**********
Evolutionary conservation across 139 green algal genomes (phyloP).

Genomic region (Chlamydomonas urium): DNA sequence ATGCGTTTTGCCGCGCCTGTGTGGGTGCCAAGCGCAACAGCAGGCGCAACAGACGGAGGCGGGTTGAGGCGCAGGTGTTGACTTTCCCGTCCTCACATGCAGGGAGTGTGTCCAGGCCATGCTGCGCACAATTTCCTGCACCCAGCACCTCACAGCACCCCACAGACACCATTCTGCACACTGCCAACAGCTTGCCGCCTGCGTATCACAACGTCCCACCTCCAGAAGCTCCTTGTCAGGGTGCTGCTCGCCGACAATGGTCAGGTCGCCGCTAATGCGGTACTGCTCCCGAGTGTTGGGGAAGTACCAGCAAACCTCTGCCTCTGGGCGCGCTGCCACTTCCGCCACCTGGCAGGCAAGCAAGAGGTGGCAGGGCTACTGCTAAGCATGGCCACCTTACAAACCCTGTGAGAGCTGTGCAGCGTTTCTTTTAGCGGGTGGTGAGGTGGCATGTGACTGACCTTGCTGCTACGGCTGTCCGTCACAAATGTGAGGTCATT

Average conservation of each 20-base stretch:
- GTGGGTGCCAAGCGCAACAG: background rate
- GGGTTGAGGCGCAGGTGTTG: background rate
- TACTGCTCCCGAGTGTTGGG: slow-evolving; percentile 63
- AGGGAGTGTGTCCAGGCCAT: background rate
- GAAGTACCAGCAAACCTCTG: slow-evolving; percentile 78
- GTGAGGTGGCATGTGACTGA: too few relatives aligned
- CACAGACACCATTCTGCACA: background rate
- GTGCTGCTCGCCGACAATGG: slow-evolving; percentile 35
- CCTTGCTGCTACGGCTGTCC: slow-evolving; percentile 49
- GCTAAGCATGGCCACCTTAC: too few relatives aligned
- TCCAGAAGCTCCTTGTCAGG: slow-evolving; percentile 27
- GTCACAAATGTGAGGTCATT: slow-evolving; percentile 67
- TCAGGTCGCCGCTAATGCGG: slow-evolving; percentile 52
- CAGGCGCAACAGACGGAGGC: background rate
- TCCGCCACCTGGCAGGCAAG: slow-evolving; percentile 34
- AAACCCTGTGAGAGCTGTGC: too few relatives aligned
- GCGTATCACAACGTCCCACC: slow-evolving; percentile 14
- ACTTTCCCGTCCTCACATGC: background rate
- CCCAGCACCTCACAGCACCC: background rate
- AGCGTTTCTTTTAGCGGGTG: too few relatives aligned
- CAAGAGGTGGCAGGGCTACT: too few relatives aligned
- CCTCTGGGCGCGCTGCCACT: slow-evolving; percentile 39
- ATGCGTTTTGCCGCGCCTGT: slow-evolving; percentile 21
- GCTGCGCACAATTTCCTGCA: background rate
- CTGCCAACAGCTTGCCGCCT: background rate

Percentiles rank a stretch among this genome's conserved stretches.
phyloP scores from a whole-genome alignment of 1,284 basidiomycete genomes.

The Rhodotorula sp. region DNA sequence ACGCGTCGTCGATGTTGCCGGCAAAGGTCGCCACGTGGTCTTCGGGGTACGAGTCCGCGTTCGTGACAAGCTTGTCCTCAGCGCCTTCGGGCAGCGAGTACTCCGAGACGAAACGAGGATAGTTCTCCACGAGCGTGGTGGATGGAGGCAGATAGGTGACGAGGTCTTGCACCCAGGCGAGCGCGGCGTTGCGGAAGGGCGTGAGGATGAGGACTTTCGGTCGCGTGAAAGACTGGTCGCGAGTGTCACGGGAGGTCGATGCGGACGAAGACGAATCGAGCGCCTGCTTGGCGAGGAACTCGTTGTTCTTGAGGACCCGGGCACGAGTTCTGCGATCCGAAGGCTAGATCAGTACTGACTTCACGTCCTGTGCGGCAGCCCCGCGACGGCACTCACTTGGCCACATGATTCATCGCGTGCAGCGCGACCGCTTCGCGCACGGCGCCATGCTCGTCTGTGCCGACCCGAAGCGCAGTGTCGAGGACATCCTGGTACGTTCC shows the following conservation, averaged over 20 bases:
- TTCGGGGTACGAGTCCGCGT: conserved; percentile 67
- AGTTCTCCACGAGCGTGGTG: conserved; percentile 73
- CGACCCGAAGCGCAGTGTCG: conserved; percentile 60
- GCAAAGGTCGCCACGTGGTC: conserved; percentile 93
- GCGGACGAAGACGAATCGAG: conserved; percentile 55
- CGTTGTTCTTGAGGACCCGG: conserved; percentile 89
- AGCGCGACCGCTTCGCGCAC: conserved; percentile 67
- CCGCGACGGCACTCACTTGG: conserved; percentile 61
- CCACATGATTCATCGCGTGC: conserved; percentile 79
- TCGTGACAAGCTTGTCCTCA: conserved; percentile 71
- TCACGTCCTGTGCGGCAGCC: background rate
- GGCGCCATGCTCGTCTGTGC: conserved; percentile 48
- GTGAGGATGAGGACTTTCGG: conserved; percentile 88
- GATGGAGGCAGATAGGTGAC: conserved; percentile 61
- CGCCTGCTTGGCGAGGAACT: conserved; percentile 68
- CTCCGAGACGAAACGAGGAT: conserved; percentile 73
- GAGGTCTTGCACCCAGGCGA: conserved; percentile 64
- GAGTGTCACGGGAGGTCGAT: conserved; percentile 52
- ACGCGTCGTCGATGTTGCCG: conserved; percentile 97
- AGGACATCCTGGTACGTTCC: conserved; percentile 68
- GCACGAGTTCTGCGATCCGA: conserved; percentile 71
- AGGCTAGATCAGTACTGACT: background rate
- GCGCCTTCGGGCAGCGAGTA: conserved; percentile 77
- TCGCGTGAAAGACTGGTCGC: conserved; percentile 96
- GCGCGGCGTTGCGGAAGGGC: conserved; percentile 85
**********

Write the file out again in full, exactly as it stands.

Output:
Evolutionary conservation across 139 green algal genomes (phyloP).

Genomic region (Chlamydomonas urium): DNA sequence ATGCGTTTTGCCGCGCCTGTGTGGGTGCCAAGCGCAACAGCAGGCGCAACAGACGGAGGCGGGTTGAGGCGCAGGTGTTGACTTTCCCGTCCTCACATGCAGGGAGTGTGTCCAGGCCATGCTGCGCACAATTTCCTGCACCCAGCACCTCACAGCACCCCACAGACACCATTCTGCACACTGCCAACAGCTTGCCGCCTGCGTATCACAACGTCCCACCTCCAGAAGCTCCTTGTCAGGGTGCTGCTCGCCGACAATGGTCAGGTCGCCGCTAATGCGGTACTGCTCCCGAGTGTTGGGGAAGTACCAGCAAACCTCTGCCTCTGGGCGCGCTGCCACTTCCGCCACCTGGCAGGCAAGCAAGAGGTGGCAGGGCTACTGCTAAGCATGGCCACCTTACAAACCCTGTGAGAGCTGTGCAGCGTTTCTTTTAGCGGGTGGTGAGGTGGCATGTGACTGACCTTGCTGCTACGGCTGTCCGTCACAAATGTGAGGTCATT

Average conservation of each 20-base stretch:
- GTGGGTGCCAAGCGCAACAG: background rate
- GGGTTGAGGCGCAGGTGTTG: background rate
- TACTGCTCCCGAGTGTTGGG: slow-evolving; percentile 63
- AGGGAGTGTGTCCAGGCCAT: background rate
- GAAGTACCAGCAAACCTCTG: slow-evolving; percentile 78
- GTGAGGTGGCATGTGACTGA: too few relatives aligned
- CACAGACACCATTCTGCACA: background rate
- GTGCTGCTCGCCGACAATGG: slow-evolving; percentile 35
- CCTTGCTGCTACGGCTGTCC: slow-evolving; percentile 49
- GCTAAGCATGGCCACCTTAC: too few relatives aligned
- TCCAGAAGCTCCTTGTCAGG: slow-evolving; percentile 27
- GTCACAAATGTGAGGTCATT: slow-evolving; percentile 67
- TCAGGTCGCCGCTAATGCGG: slow-evolving; percentile 52
- CAGGCGCAACAGACGGAGGC: background rate
- TCCGCCACCTGGCAGGCAAG: slow-evolving; percentile 34
- AAACCCTGTGAGAGCTGTGC: too few relatives aligned
- GCGTATCACAACGTCCCACC: slow-evolving; percentile 14
- ACTTTCCCGTCCTCACATGC: background rate
- CCCAGCACCTCACAGCACCC: background rate
- AGCGTTTCTTTTAGCGGGTG: too few relatives aligned
- CAAGAGGTGGCAGGGCTACT: too few relatives aligned
- CCTCTGGGCGCGCTGCCACT: slow-evolving; percentile 39
- ATGCGTTTTGCCGCGCCTGT: slow-evolving; percentile 21
- GCTGCGCACAATTTCCTGCA: background rate
- CTGCCAACAGCTTGCCGCCT: background rate

Percentiles rank a stretch among this genome's conserved stretches.
phyloP scores from a whole-genome alignment of 1,284 basidiomycete genomes.

The Rhodotorula sp. region DNA sequence ACGCGTCGTCGATGTTGCCGGCAAAGGTCGCCACGTGGTCTTCGGGGTACGAGTCCGCGTTCGTGACAAGCTTGTCCTCAGCGCCTTCGGGCAGCGAGTACTCCGAGACGAAACGAGGATAGTTCTCCACGAGCGTGGTGGATGGAGGCAGATAGGTGACGAGGTCTTGCACCCAGGCGAGCGCGGCGTTGCGGAAGGGCGTGAGGATGAGGACTTTCGGTCGCGTGAAAGACTGGTCGCGAGTGTCACGGGAGGTCGATGCGGACGAAGACGAATCGAGCGCCTGCTTGGCGAGGAACTCGTTGTTCTTGAGGACCCGGGCACGAGTTCTGCGATCCGAAGGCTAGATCAGTACTGACTTCACGTCCTGTGCGGCAGCCCCGCGACGGCACTCACTTGGCCACATGATTCATCGCGTGCAGCGCGACCGCTTCGCGCACGGCGCCATGCTCGTCTGTGCCGACCCGAAGCGCAGTGTCGAGGACATCCTGGTACGTTCC shows the following conservation, averaged over 20 bases:
- TTCGGGGTACGAGTCCGCGT: conserved; percentile 67
- AGTTCTCCACGAGCGTGGTG: conserved; percentile 73
- CGACCCGAAGCGCAGTGTCG: conserved; percentile 60
- GCAAAGGTCGCCACGTGGTC: conserved; percentile 93
- GCGGACGAAGACGAATCGAG: conserved; percentile 55
- CGTTGTTCTTGAGGACCCGG: conserved; percentile 89
- AGCGCGACCGCTTCGCGCAC: conserved; percentile 67
- CCGCGACGGCACTCACTTGG: conserved; percentile 61
- CCACATGATTCATCGCGTGC: conserved; percentile 79
- TCGTGACAAGCTTGTCCTCA: conserved; percentile 71
- TCACGTCCTGTGCGGCAGCC: background rate
- GGCGCCATGCTCGTCTGTGC: conserved; percentile 48
- GTGAGGATGAGGACTTTCGG: conserved; percentile 88
- GATGGAGGCAGATAGGTGAC: conserved; percentile 61
- CGCCTGCTTGGCGAGGAACT: conserved; percentile 68
- CTCCGAGACGAAACGAGGAT: conserved; percentile 73
- GAGGTCTTGCACCCAGGCGA: conserved; percentile 64
- GAGTGTCACGGGAGGTCGAT: conserved; percentile 52
- ACGCGTCGTCGATGTTGCCG: conserved; percentile 97
- AGGACATCCTGGTACGTTCC: conserved; percentile 68
- GCACGAGTTCTGCGATCCGA: conserved; percentile 71
- AGGCTAGATCAGTACTGACT: background rate
- GCGCCTTCGGGCAGCGAGTA: conserved; percentile 77
- TCGCGTGAAAGACTGGTCGC: conserved; percentile 96
- GCGCGGCGTTGCGGAAGGGC: conserved; percentile 85